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Parents can stop injuries from holiday fireworks
MISSISSIPPI STATE -- Shooting fireworks is an exciting way to celebrate Independence Day, but an accident can quickly turn the holiday into a tragedy for any family.
In the month around the Fourth of July, an average of 200 people go to emergency rooms across the U.S. every day with fireworks-related injuries. At least a quarter of the victims are younger than 15, according to the Consumer Product Safety Commission, which provided these figures.
Louise Davis, a Mississippi State University Extension professor, urged parents and caregivers to consider leaving fireworks to the professionals.
“There are many simple, fun alternatives to fireworks available,” said Davis, who is the director of the Mississippi Child Care Resource and Referral Network, a program of the MSU Extension Service. “A trip to the local dollar store can save parents a possible trip to the emergency room.”
Davis said children can enjoy confetti, glow sticks, glow necklaces, bubble wrap, silly string, and noisemakers like horns and clappers while waiting to watch organized fireworks displays.
“These are fun, cheap, longer lasting alternatives that don’t burn,” Davis said.
Parents can also take precautions and teach children firework safety measures to significantly reduce the number of accidents around the Fourth of July.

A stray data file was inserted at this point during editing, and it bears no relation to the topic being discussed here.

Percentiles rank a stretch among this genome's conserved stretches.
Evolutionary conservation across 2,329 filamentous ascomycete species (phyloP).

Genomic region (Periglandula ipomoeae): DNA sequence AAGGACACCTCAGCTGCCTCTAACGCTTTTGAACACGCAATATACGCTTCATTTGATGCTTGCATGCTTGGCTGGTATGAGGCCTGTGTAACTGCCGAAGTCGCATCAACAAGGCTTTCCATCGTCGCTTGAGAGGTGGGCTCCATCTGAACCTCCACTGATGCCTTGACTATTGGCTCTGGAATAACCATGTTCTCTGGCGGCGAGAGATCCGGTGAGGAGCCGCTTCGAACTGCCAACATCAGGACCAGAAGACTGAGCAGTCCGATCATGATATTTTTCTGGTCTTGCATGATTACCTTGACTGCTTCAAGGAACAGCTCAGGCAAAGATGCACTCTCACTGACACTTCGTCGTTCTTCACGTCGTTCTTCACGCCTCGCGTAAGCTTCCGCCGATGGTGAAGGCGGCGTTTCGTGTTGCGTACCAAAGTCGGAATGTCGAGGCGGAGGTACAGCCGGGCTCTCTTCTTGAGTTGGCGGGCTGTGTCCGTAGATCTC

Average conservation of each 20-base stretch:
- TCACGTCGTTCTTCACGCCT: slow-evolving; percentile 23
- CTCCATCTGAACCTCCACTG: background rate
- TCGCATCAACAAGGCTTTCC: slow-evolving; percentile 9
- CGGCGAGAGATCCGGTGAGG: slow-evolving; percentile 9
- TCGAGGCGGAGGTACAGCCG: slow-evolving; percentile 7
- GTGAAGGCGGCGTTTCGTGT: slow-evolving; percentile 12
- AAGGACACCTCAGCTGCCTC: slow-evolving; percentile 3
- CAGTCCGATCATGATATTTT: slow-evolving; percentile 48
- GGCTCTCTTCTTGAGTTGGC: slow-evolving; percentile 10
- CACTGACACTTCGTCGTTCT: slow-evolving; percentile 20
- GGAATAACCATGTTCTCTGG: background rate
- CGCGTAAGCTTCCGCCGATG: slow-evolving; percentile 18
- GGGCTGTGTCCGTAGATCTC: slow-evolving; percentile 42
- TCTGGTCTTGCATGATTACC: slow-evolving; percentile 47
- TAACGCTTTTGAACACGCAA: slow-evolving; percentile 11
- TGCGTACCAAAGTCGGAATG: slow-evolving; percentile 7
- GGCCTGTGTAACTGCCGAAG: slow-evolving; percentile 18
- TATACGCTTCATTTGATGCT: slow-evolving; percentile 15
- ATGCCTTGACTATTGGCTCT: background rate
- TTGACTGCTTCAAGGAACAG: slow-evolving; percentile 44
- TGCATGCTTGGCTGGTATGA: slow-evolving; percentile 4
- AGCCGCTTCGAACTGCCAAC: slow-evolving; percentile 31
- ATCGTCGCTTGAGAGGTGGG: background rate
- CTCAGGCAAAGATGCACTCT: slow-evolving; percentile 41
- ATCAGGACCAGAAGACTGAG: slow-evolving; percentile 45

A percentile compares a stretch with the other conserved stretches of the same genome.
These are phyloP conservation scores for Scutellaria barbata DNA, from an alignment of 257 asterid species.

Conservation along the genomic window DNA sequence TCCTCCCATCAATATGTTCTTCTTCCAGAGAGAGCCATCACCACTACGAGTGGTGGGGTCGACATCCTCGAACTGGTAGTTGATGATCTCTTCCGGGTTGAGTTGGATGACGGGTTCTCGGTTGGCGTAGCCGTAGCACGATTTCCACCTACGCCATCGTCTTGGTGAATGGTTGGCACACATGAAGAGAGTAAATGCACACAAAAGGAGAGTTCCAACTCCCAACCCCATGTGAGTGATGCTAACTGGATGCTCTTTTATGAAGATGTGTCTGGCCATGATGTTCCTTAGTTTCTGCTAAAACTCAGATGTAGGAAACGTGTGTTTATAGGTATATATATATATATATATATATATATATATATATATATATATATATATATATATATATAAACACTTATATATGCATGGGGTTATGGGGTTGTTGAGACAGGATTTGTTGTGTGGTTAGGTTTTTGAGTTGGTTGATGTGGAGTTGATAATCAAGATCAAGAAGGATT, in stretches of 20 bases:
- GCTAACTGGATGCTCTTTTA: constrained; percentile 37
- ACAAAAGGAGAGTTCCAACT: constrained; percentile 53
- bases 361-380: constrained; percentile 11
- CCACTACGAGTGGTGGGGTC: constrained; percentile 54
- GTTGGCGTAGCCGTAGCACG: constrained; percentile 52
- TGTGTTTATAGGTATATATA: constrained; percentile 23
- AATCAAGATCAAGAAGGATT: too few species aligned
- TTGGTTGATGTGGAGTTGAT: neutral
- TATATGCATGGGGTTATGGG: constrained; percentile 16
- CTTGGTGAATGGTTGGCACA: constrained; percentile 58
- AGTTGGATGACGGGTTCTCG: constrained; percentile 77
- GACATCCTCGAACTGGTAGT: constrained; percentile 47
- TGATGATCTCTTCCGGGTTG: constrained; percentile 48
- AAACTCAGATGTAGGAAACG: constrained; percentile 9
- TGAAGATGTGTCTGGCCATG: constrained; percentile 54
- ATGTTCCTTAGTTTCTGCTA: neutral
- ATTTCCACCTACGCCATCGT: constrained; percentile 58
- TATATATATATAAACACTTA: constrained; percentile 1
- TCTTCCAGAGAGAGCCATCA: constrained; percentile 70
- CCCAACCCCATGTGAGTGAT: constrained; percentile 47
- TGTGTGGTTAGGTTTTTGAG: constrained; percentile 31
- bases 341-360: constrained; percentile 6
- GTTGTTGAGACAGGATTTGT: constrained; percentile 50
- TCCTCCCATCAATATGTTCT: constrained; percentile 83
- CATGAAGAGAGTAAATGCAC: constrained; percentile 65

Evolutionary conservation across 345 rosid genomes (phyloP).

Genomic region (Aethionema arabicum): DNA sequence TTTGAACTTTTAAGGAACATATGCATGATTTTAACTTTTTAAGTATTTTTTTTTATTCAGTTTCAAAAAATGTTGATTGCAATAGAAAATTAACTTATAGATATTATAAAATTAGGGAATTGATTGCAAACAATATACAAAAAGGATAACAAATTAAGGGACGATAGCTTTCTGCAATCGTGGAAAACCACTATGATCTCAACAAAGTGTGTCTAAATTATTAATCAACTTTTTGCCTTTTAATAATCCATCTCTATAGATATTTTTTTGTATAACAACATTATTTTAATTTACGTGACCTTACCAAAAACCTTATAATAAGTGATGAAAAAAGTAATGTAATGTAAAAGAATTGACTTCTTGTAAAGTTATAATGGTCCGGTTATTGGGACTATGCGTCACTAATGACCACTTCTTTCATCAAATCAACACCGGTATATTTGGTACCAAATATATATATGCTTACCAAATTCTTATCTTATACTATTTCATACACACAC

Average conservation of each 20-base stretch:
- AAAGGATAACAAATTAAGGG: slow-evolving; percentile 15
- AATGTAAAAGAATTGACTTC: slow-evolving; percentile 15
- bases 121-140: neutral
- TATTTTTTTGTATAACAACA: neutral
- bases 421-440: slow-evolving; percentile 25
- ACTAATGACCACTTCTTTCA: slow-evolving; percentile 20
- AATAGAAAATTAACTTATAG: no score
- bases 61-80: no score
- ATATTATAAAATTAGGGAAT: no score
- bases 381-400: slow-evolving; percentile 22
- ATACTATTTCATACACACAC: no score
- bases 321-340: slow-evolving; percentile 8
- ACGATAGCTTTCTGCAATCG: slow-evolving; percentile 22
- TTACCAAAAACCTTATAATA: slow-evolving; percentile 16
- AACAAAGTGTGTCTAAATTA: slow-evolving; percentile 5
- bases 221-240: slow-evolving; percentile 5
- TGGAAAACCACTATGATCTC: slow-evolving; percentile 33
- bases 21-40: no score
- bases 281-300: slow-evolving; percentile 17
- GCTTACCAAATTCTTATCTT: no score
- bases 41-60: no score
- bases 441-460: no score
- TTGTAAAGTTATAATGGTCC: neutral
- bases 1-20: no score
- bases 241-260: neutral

“Children under age 3 should never play with fireworks of any kind, and children up to age 16 should be closely supervised by an adult,” Davis said. “Simple fireworks such as sparklers may seem harmless, but they are not developmentally appropriate for young children. Parents don’t realize how hot sparklers get or the injuries small children can suffer from playing with them.”
The Mississippi Forestry Commission said sparklers can get up to 1,200 degrees, hot enough to melt metal. Sparklers are the leading cause of injuries associated with fireworks.
Jill Middleton, field technical assistant with the child-care network, said children should be taught the dangers of fireworks and fireworks debris.
“Trying to relight fireworks, carrying fireworks in a pocket, lighting a dud, and even picking up or throwing away fireworks debris can cause injury,” Middleton said. “A misfire with a dud or throwing a hot piece of metal into the trash may cause burns or fires.”
Douse any lit fireworks and debris with water or soak the items in a bucket of water after use to make certain they are no longer hot or combustible. Keep a bucket of water or water hose nearby whenever fireworks are involved.
“The safest option is to avoid handling fireworks completely,” she said. “Most areas have a local fireworks display that exceeds anything that can be done at home anyway. Families can focus on having fun during the day together, and just relax and enjoy the nighttime fireworks shows put on by trained professionals.”
The Mississippi Child Care Resource and Referral Network receives funding from the Mississippi Department of Human Services, Division of Early Childhood Care and Development, to provide parent education programs and materials for children and families to further the well-being of Mississippi’s children.